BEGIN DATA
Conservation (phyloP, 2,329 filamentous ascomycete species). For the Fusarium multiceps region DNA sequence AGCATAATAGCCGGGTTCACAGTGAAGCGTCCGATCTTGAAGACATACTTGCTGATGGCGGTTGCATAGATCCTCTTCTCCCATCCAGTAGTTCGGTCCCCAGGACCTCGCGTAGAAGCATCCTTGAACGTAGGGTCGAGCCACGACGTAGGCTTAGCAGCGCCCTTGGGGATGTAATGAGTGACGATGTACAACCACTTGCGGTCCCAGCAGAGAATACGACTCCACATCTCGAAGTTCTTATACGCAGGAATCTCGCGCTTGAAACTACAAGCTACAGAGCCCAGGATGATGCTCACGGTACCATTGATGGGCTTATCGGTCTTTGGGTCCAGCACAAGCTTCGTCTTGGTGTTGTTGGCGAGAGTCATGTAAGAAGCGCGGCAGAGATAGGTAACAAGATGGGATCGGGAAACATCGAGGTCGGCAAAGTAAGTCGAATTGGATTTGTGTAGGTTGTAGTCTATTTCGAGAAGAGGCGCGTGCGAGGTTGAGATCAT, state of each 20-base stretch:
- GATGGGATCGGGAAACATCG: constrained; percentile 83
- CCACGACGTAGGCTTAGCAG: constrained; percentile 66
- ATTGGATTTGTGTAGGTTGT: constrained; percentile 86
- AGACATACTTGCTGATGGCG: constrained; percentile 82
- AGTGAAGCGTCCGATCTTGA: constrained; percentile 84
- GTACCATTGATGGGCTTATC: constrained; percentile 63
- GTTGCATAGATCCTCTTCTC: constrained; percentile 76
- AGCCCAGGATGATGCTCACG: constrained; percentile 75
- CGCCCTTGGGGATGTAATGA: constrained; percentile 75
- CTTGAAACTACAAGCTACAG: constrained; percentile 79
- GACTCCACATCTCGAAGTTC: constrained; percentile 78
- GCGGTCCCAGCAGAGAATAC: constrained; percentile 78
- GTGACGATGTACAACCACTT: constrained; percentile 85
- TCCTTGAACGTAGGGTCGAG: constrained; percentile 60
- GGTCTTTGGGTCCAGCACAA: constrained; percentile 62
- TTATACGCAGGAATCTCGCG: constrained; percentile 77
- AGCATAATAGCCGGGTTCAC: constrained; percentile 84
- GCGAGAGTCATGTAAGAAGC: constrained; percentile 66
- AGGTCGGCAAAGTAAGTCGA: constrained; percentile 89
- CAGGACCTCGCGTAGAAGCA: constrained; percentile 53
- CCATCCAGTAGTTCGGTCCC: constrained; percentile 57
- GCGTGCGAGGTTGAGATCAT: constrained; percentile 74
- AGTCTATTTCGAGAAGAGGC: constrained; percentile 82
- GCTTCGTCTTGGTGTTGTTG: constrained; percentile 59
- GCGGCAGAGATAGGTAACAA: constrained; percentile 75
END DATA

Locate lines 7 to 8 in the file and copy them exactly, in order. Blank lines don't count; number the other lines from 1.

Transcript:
- GTACCATTGATGGGCTTATC: constrained; percentile 63
- GTTGCATAGATCCTCTTCTC: constrained; percentile 76